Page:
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Are you eating a rainbow?

I’m a huge fan of brightly coloured things and so I thought it would be good reminder to us all to talk about colourful foods, especially at the moment during the dark winter months. Any colour we can add in to our lives at this time of year can really help to lift the mood.

Surveys show that the majority of adults still don’t eat enough fruits and vegetables. In fact, as of 2013, 76 percent of adults didn’t eat the recommended daily amount of fruits and vegetables. That means most adults are missing out on the benefits of a plant-rich diet.

Diversifying your diet with colourful eating is good for your palate and your health. Fruits and vegetables add more than just splashes of vibrant colour too.

Each colour represents different phytonutrients, or plant-derived micronutrients, that can support many systems in your body. Colourful eating means helping to maintain your cardiovascular and immune system, your eyes, your brain, and healthy cellular communication.

Red

Red fruits and vegetables often contain beneficial compounds like carotenoids and flavonoids.

Commonly found carotenoids include beta-carotene,lutein, zeaxanthin, and lycopene. Many of these act as antioxidants in the body, helping to neutralise free radicals. This activity can help protect your cells and support your health.

Additionally, these carotenoids play an important role in good vision. In the retinol form, it’s a necessary component of a chemical reaction—occurring in the retina—that ultimately helps with low-light and colour vision.

To boost levels of lycopene in your diet, reach for tomatoes—fresh or tinned. Get creative with how you incorporate colourful eating into your meals. This will keep you from getting bored.

Red-hued foods contain vitamin C and phytonutrients, like flavonoids—which also act as antioxidants.

Consider spicing up your shopping list with a variety of red foods ie: beetroot, red cabbage, radishes, tomatoes, red grapes, strawberries, pomegranates and red peppers.

Orange & Yellow

Orange and yellow plants also offer essential vitamins and minerals—vitamin C, folic acid and potassium. For example, citrus provides large amounts of vitamin C, an antioxidant and essential nutrient.

Examples include: sweet potatoes, sweet corn and turmeric, lemon, orange, tangerine, grapefruit, pineapple, cantaloupe and papaya.

Green

Green plants provide a wealth of carotenoids and essential nutrients in the form of vitamins A and K, and potassium. Leafy greens also offer a healthy dose of calcium (a lot more than found in dairy products too). They also play a role in cell signalling, support your detoxification pathways, aid in the production of glutathione and have antioxidant activity.

You can get these nutrients by eating cruciferous plants, or vegetables within the Brassica family. Broccoli, cabbage, cauliflower, and kale are some of your options. One group of researchers has shown that mustard greens and cabbage are particularly high in these beneficial compounds.

Also consider chowing down on spinach, kale, turnip greens, or collards if you want your plate to go green.  Examples include broccoli, bok choy, arugula, kale, Brussels sprouts, zucchini, asparagus, herbs, apples, pears, green grapes, kiwi, honeydew melon and limes.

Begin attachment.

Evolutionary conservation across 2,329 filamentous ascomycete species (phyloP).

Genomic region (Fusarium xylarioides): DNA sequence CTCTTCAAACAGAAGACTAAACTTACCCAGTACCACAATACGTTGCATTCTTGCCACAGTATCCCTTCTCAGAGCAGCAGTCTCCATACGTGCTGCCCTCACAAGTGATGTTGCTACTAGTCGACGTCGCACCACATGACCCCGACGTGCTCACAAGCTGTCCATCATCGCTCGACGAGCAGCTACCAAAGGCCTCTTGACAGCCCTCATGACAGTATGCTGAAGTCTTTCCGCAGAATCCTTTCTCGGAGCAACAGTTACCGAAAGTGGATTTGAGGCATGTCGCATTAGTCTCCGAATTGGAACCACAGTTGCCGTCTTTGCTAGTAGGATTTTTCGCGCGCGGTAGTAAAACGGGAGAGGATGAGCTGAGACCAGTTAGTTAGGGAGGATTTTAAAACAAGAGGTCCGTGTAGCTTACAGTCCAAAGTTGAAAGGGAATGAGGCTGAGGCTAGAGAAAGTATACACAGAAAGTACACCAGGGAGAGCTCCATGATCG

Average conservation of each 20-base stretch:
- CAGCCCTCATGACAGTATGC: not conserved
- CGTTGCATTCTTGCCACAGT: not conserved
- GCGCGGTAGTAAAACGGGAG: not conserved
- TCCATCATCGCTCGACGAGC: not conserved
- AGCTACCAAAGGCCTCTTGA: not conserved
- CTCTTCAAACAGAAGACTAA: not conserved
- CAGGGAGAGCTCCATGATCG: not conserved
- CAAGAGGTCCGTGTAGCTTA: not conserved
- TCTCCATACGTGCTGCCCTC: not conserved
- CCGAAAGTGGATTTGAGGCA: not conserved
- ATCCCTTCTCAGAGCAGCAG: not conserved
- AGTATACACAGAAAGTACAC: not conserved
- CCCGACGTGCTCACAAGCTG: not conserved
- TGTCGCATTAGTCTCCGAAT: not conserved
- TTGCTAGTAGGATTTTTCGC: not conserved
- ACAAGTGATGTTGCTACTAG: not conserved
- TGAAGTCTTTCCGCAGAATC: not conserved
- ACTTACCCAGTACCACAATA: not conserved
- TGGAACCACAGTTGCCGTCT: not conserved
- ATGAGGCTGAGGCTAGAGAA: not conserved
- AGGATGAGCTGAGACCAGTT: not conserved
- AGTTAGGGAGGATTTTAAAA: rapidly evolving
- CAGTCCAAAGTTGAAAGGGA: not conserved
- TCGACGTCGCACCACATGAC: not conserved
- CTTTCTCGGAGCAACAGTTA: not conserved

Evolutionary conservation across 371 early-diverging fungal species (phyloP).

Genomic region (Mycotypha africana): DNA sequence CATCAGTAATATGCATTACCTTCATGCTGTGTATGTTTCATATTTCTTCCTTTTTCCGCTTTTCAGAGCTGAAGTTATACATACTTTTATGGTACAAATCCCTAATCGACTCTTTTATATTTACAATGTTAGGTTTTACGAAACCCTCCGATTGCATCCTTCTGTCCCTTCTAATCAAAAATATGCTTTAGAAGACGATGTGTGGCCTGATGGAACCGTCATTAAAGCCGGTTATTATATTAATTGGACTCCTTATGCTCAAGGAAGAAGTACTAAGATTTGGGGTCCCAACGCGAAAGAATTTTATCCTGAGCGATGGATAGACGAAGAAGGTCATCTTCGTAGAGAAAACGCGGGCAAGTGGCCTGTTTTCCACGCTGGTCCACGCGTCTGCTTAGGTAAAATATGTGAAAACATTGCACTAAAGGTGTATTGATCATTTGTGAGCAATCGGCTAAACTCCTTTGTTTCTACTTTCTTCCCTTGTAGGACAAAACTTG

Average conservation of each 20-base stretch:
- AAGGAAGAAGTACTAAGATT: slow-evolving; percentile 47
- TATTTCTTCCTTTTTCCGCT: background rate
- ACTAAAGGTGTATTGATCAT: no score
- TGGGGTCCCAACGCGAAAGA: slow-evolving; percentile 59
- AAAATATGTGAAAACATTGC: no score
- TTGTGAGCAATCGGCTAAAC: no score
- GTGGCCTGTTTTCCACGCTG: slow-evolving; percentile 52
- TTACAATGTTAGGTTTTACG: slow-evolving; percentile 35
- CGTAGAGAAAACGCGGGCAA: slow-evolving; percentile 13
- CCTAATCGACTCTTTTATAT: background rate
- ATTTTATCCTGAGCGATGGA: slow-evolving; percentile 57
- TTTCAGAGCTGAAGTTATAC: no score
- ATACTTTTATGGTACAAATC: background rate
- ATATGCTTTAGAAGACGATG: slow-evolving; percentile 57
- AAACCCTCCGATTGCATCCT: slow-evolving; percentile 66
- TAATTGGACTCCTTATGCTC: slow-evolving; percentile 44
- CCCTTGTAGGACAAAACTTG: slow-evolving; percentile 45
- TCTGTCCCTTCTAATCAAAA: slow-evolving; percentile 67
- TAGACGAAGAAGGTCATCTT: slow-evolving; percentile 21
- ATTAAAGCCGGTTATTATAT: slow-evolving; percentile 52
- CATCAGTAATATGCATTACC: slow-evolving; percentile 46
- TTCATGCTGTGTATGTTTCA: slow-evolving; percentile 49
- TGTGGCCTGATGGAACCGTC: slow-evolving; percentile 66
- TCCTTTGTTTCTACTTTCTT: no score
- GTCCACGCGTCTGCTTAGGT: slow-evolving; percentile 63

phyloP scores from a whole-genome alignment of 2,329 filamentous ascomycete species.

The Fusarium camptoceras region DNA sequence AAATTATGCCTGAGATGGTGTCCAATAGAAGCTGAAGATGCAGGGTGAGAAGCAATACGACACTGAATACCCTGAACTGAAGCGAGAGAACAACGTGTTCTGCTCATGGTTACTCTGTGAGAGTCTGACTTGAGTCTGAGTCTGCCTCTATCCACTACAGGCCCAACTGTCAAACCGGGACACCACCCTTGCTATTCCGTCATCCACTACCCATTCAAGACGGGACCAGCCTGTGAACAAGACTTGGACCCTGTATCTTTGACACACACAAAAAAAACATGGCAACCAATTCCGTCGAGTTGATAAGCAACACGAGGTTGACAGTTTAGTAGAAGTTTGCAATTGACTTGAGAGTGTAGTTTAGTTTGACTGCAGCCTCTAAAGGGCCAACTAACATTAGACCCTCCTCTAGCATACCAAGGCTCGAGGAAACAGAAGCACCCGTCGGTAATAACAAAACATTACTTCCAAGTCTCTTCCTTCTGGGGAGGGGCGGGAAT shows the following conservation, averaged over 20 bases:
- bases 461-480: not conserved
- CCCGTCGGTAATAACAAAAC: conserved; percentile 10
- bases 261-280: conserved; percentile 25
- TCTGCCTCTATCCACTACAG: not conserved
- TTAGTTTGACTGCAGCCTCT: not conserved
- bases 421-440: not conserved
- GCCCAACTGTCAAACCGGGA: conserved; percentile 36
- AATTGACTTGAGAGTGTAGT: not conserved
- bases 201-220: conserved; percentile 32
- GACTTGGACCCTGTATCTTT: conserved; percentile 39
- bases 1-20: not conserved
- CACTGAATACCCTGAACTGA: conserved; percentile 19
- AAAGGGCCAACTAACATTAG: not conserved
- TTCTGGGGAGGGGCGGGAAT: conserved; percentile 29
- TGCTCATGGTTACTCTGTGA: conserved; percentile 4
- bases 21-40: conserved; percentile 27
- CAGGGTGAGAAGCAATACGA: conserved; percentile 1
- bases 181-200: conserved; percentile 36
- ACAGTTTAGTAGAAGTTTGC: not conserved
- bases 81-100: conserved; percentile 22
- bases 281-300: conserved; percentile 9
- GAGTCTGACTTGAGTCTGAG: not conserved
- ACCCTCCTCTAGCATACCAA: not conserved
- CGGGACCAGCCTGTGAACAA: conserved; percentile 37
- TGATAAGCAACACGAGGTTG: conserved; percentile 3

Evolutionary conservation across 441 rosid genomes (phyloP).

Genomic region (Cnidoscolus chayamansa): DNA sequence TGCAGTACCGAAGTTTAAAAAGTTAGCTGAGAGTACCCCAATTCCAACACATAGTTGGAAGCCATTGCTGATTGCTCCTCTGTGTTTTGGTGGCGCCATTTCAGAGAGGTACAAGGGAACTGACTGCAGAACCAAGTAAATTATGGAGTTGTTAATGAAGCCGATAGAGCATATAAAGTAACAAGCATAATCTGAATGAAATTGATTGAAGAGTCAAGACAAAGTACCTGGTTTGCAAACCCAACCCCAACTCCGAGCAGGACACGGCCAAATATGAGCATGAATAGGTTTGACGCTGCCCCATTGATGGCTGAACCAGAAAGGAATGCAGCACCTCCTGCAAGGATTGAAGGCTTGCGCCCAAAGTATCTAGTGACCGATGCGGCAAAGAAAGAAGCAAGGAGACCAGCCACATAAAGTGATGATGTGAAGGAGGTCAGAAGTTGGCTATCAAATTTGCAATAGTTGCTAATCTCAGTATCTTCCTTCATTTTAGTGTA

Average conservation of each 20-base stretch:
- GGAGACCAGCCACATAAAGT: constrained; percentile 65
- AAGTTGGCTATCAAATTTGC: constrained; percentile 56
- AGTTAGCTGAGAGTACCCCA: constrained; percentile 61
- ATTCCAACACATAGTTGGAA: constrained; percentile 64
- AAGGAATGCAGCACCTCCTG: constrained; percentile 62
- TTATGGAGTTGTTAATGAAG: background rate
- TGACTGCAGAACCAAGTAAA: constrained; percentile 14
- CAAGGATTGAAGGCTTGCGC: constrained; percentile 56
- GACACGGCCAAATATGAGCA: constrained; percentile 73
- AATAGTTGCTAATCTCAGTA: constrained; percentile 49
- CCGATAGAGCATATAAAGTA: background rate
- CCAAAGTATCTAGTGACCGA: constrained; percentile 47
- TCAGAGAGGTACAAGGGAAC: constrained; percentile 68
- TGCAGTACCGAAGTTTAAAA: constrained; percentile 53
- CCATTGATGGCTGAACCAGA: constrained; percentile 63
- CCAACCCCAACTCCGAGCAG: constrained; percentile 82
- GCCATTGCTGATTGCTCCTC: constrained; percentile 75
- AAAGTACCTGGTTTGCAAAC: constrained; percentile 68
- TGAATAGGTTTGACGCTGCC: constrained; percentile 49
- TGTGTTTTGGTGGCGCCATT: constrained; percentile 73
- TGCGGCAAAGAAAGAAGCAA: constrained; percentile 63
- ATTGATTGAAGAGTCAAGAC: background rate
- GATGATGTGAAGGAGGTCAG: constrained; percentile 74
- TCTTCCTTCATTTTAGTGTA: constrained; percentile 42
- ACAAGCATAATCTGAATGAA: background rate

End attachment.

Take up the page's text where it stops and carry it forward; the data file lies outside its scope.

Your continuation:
Blues & Purples

Plants that are purple and blue in hue are rich in anthocyanin pigments. These micronutrients act as antioxidants, primarily helping to protect cells and tissues from oxidative damage.

A group of researchers analysed 15 fruits and seven vegetables to determine the content of these beneficial pigments in each. Of the blue and purple foods, the following had the highest concentration of anthocyanins: wild blueberry, elderberry, black raspberry, and eggplant.  Other examples of blue foods include purple potatoes, purple cabbage, purple cauliflower, prunes, figs, plums, grapes, eggplant and purple- or blue-coloured berries.

Understandably, it can be difficult to incorporate these items into meals for picky eaters or those pressed for time. However, you can employ some tricks to increase the amount of colourful eating you’re doing. And here’s a secret: they’ll taste good too!

Add mild-tasting greens, like spinach, into smoothies. If you’re averse to vegetables in a smoothie, offset the flavour with something sweet, like strawberries. Try almond milk and banana for creaminess, your greens, and frozen strawberries to keep it cool and thick. Blend and you’ll be well on your way to the recommended daily five cups of fruits and vegetables in one on-the-go meal.

Try a slightly healthier version of mashed potatoes by substituting one-third of them for steamed root vegetables, like carrots and turnips. Even cauliflower can serve as a substitute. Mash the mixture together with salt and a small amount of butter or a healthier alternative—like olive or avocado oil. This alternative will still be the creamy, starchy dish you know and love, but with more phytonutrients in the mix and a dash of fibre to boot. And limiting potato intake has been shown to be a good move for your weight.

Opt for a health-conscious dessert by subbing chilled coconut milk and your favourite berries for ice cream. Your sweet tooth will be satisfied and you’ll get a big dose antioxidants and flavonoids, too.